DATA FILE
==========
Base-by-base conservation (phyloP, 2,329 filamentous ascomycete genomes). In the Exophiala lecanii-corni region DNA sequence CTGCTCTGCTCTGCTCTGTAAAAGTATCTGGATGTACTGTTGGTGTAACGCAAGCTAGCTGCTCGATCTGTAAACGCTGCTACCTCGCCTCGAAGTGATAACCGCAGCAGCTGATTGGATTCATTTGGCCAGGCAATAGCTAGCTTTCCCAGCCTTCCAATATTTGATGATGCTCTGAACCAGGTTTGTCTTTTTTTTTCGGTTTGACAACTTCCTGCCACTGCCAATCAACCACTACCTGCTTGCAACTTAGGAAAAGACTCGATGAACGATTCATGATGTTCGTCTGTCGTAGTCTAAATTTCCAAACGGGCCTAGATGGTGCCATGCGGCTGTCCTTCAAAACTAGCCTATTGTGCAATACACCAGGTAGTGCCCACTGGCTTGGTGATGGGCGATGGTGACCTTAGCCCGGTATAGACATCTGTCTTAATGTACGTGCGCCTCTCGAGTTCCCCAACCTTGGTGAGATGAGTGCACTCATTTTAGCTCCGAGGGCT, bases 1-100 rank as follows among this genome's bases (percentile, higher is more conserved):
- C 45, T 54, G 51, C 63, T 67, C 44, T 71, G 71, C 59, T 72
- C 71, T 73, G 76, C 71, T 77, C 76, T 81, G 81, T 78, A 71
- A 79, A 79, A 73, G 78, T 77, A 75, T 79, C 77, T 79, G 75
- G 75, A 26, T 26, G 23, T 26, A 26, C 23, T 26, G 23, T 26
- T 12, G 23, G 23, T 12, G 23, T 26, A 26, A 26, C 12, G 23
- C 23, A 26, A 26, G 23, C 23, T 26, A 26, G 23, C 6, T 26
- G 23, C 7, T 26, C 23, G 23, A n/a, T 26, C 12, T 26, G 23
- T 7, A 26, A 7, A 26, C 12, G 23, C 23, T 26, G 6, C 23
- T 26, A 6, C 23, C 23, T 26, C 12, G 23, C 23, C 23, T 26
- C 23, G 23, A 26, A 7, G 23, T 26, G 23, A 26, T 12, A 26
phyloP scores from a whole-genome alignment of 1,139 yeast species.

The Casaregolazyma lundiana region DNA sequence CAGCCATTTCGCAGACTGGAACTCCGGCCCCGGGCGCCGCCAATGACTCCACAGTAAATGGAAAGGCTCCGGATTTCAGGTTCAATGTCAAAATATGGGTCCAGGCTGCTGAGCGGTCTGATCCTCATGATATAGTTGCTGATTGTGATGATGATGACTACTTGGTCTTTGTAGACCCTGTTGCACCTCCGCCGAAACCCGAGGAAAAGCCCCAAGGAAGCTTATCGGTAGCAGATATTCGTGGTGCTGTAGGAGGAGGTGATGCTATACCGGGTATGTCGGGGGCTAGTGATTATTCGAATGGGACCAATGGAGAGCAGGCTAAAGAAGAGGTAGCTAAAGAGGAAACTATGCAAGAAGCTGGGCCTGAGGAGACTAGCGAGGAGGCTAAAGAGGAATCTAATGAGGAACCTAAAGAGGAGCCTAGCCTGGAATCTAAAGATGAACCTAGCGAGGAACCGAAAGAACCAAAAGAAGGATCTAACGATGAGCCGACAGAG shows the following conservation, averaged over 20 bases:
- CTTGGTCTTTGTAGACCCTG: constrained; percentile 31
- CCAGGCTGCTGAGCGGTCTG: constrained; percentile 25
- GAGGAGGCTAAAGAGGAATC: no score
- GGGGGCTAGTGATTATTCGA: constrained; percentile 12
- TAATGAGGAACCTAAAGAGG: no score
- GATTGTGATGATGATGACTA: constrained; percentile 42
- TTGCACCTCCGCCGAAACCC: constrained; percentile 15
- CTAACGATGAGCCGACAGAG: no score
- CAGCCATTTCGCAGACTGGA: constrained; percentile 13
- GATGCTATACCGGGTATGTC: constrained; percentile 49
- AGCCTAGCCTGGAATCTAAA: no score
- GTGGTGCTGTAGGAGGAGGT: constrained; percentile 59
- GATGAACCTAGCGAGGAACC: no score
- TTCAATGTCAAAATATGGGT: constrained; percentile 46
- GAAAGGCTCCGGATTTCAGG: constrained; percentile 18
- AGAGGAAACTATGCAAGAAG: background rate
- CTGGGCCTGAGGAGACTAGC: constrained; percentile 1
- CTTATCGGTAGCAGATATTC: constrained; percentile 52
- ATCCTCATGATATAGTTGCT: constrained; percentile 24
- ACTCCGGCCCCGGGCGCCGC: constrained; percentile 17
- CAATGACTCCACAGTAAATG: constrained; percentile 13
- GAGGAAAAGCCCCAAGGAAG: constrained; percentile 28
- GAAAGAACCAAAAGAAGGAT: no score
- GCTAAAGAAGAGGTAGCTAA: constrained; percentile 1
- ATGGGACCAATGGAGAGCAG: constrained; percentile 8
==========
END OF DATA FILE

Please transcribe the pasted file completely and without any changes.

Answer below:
Base-by-base conservation (phyloP, 2,329 filamentous ascomycete genomes). In the Exophiala lecanii-corni region DNA sequence CTGCTCTGCTCTGCTCTGTAAAAGTATCTGGATGTACTGTTGGTGTAACGCAAGCTAGCTGCTCGATCTGTAAACGCTGCTACCTCGCCTCGAAGTGATAACCGCAGCAGCTGATTGGATTCATTTGGCCAGGCAATAGCTAGCTTTCCCAGCCTTCCAATATTTGATGATGCTCTGAACCAGGTTTGTCTTTTTTTTTCGGTTTGACAACTTCCTGCCACTGCCAATCAACCACTACCTGCTTGCAACTTAGGAAAAGACTCGATGAACGATTCATGATGTTCGTCTGTCGTAGTCTAAATTTCCAAACGGGCCTAGATGGTGCCATGCGGCTGTCCTTCAAAACTAGCCTATTGTGCAATACACCAGGTAGTGCCCACTGGCTTGGTGATGGGCGATGGTGACCTTAGCCCGGTATAGACATCTGTCTTAATGTACGTGCGCCTCTCGAGTTCCCCAACCTTGGTGAGATGAGTGCACTCATTTTAGCTCCGAGGGCT, bases 1-100 rank as follows among this genome's bases (percentile, higher is more conserved):
- C 45, T 54, G 51, C 63, T 67, C 44, T 71, G 71, C 59, T 72
- C 71, T 73, G 76, C 71, T 77, C 76, T 81, G 81, T 78, A 71
- A 79, A 79, A 73, G 78, T 77, A 75, T 79, C 77, T 79, G 75
- G 75, A 26, T 26, G 23, T 26, A 26, C 23, T 26, G 23, T 26
- T 12, G 23, G 23, T 12, G 23, T 26, A 26, A 26, C 12, G 23
- C 23, A 26, A 26, G 23, C 23, T 26, A 26, G 23, C 6, T 26
- G 23, C 7, T 26, C 23, G 23, A n/a, T 26, C 12, T 26, G 23
- T 7, A 26, A 7, A 26, C 12, G 23, C 23, T 26, G 6, C 23
- T 26, A 6, C 23, C 23, T 26, C 12, G 23, C 23, C 23, T 26
- C 23, G 23, A 26, A 7, G 23, T 26, G 23, A 26, T 12, A 26
phyloP scores from a whole-genome alignment of 1,139 yeast species.

The Casaregolazyma lundiana region DNA sequence CAGCCATTTCGCAGACTGGAACTCCGGCCCCGGGCGCCGCCAATGACTCCACAGTAAATGGAAAGGCTCCGGATTTCAGGTTCAATGTCAAAATATGGGTCCAGGCTGCTGAGCGGTCTGATCCTCATGATATAGTTGCTGATTGTGATGATGATGACTACTTGGTCTTTGTAGACCCTGTTGCACCTCCGCCGAAACCCGAGGAAAAGCCCCAAGGAAGCTTATCGGTAGCAGATATTCGTGGTGCTGTAGGAGGAGGTGATGCTATACCGGGTATGTCGGGGGCTAGTGATTATTCGAATGGGACCAATGGAGAGCAGGCTAAAGAAGAGGTAGCTAAAGAGGAAACTATGCAAGAAGCTGGGCCTGAGGAGACTAGCGAGGAGGCTAAAGAGGAATCTAATGAGGAACCTAAAGAGGAGCCTAGCCTGGAATCTAAAGATGAACCTAGCGAGGAACCGAAAGAACCAAAAGAAGGATCTAACGATGAGCCGACAGAG shows the following conservation, averaged over 20 bases:
- CTTGGTCTTTGTAGACCCTG: constrained; percentile 31
- CCAGGCTGCTGAGCGGTCTG: constrained; percentile 25
- GAGGAGGCTAAAGAGGAATC: no score
- GGGGGCTAGTGATTATTCGA: constrained; percentile 12
- TAATGAGGAACCTAAAGAGG: no score
- GATTGTGATGATGATGACTA: constrained; percentile 42
- TTGCACCTCCGCCGAAACCC: constrained; percentile 15
- CTAACGATGAGCCGACAGAG: no score
- CAGCCATTTCGCAGACTGGA: constrained; percentile 13
- GATGCTATACCGGGTATGTC: constrained; percentile 49
- AGCCTAGCCTGGAATCTAAA: no score
- GTGGTGCTGTAGGAGGAGGT: constrained; percentile 59
- GATGAACCTAGCGAGGAACC: no score
- TTCAATGTCAAAATATGGGT: constrained; percentile 46
- GAAAGGCTCCGGATTTCAGG: constrained; percentile 18
- AGAGGAAACTATGCAAGAAG: background rate
- CTGGGCCTGAGGAGACTAGC: constrained; percentile 1
- CTTATCGGTAGCAGATATTC: constrained; percentile 52
- ATCCTCATGATATAGTTGCT: constrained; percentile 24
- ACTCCGGCCCCGGGCGCCGC: constrained; percentile 17
- CAATGACTCCACAGTAAATG: constrained; percentile 13
- GAGGAAAAGCCCCAAGGAAG: constrained; percentile 28
- GAAAGAACCAAAAGAAGGAT: no score
- GCTAAAGAAGAGGTAGCTAA: constrained; percentile 1
- ATGGGACCAATGGAGAGCAG: constrained; percentile 8